Alfie Rhodes is a Greek tech house and deep tech producer who recently launched his own record label EKEI.

The label’s debut release features two original tracks by Alfie Rhodes, plus a remix by Sunday Noise who is well-respected for his work on labels such as Steve Lawler’s VIVa LIMITED.

Prior to the launch of his own record label, Alfie Rhodes had featured on other imprints including the likes of Flipside and EDM Underground.

EKEI’s debut release has already picked up DJ support from the likes of Jamie Jones, wAFF and The Martinez Brothers.

Excited to learn more about the new label and his background in music, we invited Alfie Rhodes for this interview…

> For the people reading this who have not heard your music before, how would you describe your style and the key elements that define it?

My music is a mix of all my life’s influences. Music is my life, and they say in order to master something you should spend 10,000 hours… I think I’ve exceeded that number many years ago haha. I have been producing since I was 14 years old and I’m now 28, so it’s already been over a decade. I have produced so many different genres and released under four different aliases, as well as listened to lots of different music styles. I would say though that my sound has energy and tries to connect pop and underground cultures. I was always into simple and uplifting grooves and the things I focus on the most are making sure the low-end sounds big and clear, melodies are catchy and memorable with a bit of nostalgia and using vocals that communicate a feeling and vibe. Generally, I try to make different music and express myself without trying to copy what anybody else is doing.

> Your most recent release is on EKEI, could you tell us about the concept of the release?

Yeah! EKEI is my new label and actually the third one I’ve set up. The concept of the first release is about flexing. I think being humble is a very good trait, but in order to move forward and achieve the things you feel you deserve, then you should put yourself out there and not be afraid to show your best self to the world. The world needs more confident people and I really believe that we can all push each other forward through our energy! I haven’t released as Alfie Rhodes in 7 years so this is a special one, and for this one, I collaborated with 2 American rappers.

The track “Flex On Me” was made with JordanLivinGood and it intends to motivate others to move their body while putting a smile on their face. It is a really uplifting track that talks about working out and gaining muscle, and I feel it’s quite unique, as I haven’t heard anything similar to it.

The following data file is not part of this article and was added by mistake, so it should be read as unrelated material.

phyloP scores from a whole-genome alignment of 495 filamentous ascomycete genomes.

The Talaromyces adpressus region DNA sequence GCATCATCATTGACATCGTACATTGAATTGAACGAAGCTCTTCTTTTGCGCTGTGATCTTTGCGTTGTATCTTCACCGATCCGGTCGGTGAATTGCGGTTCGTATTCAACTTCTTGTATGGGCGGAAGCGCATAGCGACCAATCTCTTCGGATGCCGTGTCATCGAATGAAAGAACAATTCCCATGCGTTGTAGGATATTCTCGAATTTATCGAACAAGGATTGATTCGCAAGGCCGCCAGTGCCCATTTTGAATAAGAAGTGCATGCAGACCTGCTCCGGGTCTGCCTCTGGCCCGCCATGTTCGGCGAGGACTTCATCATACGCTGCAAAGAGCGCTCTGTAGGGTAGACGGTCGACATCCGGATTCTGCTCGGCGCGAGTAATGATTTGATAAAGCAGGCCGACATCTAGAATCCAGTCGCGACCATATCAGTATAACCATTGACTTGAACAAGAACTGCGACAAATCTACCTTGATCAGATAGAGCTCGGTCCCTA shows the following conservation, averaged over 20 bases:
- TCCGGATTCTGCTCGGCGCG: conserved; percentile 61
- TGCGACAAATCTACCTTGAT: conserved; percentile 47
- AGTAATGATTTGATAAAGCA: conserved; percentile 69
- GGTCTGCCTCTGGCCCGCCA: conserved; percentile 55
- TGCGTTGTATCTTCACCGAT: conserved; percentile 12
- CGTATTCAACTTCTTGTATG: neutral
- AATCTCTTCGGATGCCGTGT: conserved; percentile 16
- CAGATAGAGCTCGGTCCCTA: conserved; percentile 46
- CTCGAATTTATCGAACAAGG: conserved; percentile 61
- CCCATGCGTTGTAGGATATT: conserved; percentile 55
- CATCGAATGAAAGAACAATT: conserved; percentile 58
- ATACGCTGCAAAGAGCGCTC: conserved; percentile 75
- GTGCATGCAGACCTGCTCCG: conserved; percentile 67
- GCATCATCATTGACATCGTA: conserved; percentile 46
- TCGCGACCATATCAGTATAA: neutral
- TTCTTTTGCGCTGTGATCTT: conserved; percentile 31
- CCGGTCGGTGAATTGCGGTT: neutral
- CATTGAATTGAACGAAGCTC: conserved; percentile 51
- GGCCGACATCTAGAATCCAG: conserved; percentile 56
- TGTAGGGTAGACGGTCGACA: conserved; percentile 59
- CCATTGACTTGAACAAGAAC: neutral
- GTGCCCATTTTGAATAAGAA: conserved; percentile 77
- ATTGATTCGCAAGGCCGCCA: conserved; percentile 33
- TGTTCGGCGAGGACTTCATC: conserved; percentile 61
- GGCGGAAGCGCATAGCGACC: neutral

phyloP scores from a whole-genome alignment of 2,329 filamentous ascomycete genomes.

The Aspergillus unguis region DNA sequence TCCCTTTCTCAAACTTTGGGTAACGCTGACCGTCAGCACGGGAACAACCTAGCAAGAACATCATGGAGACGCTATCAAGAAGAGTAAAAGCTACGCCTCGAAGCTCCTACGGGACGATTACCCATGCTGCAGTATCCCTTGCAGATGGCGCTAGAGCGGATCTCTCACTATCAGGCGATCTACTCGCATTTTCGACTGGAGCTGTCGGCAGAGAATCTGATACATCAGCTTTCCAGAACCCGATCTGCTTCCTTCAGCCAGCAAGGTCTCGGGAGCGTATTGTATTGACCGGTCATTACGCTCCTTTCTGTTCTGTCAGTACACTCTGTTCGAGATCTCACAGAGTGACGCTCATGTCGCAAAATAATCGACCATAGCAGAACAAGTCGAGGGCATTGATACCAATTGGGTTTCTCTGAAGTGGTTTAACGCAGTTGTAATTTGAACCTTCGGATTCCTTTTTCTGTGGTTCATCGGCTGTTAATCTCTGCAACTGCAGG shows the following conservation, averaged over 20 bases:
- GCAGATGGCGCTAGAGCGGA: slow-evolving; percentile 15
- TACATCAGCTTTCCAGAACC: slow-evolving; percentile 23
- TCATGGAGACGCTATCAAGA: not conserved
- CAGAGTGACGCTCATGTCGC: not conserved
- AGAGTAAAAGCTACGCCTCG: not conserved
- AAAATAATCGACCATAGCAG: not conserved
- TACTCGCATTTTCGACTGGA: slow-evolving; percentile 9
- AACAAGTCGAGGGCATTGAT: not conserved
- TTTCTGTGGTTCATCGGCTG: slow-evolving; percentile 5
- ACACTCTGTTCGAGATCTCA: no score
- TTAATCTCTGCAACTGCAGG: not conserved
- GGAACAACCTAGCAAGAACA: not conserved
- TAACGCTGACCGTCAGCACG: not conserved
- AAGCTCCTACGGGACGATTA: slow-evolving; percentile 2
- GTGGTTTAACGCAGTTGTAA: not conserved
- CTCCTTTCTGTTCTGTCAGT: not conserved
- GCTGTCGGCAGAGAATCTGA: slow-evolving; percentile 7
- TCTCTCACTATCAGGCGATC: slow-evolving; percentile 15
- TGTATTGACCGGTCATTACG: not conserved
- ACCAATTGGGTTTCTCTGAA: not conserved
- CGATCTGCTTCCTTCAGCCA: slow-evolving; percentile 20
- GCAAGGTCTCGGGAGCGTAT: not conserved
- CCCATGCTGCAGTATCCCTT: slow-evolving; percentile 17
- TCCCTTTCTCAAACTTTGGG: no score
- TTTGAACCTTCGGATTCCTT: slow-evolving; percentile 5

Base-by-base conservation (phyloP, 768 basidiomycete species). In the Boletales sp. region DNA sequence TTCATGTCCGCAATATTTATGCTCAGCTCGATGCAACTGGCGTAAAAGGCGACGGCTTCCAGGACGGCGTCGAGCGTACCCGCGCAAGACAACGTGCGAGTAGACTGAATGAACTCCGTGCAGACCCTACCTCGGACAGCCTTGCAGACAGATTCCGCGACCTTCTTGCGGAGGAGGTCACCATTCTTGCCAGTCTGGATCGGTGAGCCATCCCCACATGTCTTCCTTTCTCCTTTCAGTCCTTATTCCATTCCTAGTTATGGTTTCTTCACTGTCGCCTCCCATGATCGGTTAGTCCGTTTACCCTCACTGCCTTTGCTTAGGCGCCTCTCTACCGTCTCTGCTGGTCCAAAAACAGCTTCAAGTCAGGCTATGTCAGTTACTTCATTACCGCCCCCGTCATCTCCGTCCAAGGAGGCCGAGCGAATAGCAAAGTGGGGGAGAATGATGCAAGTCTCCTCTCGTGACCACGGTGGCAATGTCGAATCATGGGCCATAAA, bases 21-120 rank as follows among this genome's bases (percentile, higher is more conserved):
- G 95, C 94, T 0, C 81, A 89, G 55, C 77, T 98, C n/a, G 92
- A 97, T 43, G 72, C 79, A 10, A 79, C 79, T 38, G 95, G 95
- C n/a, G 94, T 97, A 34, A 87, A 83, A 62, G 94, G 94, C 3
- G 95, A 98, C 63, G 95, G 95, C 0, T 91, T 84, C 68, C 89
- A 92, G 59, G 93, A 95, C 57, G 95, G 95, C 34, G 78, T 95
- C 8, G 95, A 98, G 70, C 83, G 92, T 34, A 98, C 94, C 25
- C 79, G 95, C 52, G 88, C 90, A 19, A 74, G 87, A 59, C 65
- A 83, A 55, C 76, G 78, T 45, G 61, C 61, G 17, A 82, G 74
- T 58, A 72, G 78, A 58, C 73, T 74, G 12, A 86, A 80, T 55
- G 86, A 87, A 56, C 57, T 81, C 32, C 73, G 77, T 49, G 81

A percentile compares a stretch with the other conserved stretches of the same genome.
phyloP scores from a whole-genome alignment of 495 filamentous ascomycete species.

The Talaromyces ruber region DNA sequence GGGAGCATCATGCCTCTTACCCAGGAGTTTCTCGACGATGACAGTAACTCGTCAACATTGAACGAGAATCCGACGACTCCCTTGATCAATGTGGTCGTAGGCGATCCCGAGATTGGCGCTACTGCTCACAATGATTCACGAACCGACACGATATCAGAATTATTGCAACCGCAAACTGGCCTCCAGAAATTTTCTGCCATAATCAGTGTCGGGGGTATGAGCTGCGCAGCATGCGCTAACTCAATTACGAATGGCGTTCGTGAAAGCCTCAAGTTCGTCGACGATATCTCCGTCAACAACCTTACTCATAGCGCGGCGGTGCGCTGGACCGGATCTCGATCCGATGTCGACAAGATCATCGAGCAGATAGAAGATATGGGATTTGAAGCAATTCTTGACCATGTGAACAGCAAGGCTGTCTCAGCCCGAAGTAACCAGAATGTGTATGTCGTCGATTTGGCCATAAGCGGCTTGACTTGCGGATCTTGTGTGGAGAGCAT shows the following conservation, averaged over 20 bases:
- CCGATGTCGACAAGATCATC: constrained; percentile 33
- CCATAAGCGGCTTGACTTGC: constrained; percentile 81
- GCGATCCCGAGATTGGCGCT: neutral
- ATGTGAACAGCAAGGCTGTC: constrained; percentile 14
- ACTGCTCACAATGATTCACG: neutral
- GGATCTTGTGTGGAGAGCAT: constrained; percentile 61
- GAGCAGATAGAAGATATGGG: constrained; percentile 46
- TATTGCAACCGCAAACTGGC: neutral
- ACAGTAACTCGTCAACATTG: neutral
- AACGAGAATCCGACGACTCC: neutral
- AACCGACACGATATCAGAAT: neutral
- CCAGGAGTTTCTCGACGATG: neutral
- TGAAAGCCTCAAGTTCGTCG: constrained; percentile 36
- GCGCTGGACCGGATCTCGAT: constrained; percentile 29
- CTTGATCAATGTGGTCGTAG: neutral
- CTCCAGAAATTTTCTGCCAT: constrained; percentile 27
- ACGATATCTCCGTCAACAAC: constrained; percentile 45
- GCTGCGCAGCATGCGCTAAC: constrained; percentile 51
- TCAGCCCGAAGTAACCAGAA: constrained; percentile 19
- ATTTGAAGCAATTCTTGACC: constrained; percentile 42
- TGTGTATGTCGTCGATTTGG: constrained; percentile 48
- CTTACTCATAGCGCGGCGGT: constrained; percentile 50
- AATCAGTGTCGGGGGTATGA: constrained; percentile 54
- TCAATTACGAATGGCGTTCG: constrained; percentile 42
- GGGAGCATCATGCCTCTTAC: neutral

The track “Online Ghost” is a song I wrote in 2020 and it describes my life in the studio behind the computer while also referencing my aspirations and confidence. I hired a rapper to perform the vocals and after a few revisions we got it right. In general, I am pretty happy and proud of this release.

> The release features a remix by Sunday Noise, and I’d love to hear your thoughts on his rework?

Me and Sunday Noise became internet friends recently and he is a very cool and talented guy. I love the grooves of his Latin tribal sounds and we have also even produced an EP together. We are currently looking for the right label to release it too. His remix of “Flex On Me” is fire as it has his signature groovy percussions and bassline drive the track from start to end. Hopefully, the remix will get the attention and support of big DJs like most of his other recent works.

> Could you talk us through the creative process of putting a track together, and list any specific equipment used to bring your sound to life?

It all starts with the idea and if I don’t have a certain idea of what I aim to produce, then I am not going to even start. I haven’t always worked like this, as when I was younger, I used to experiment a lot more. However, sometimes I will jam with some hardware like my Roland TR-8S Drum Machine or Akai MPC1000 Sampler. I love my Roland Boutique SE-02 as it is an amazing synthesiser with a very warm analogue sound and I nearly always use it for my basslines. Nevertheless, I mostly work with software programs using samples and plugins. For house/tech stuff I will start with my TR-8S to add some groove, then start to build around that percussive foundation. After all these years of beat-making, what really inspires me is collaborating with different musicians. I love swapping files such as percussion or vocals and getting stems to do a remix. For example, I will sometimes mumble some Spanish lyrics that I send to a Spanish singer who will then sing those words for me.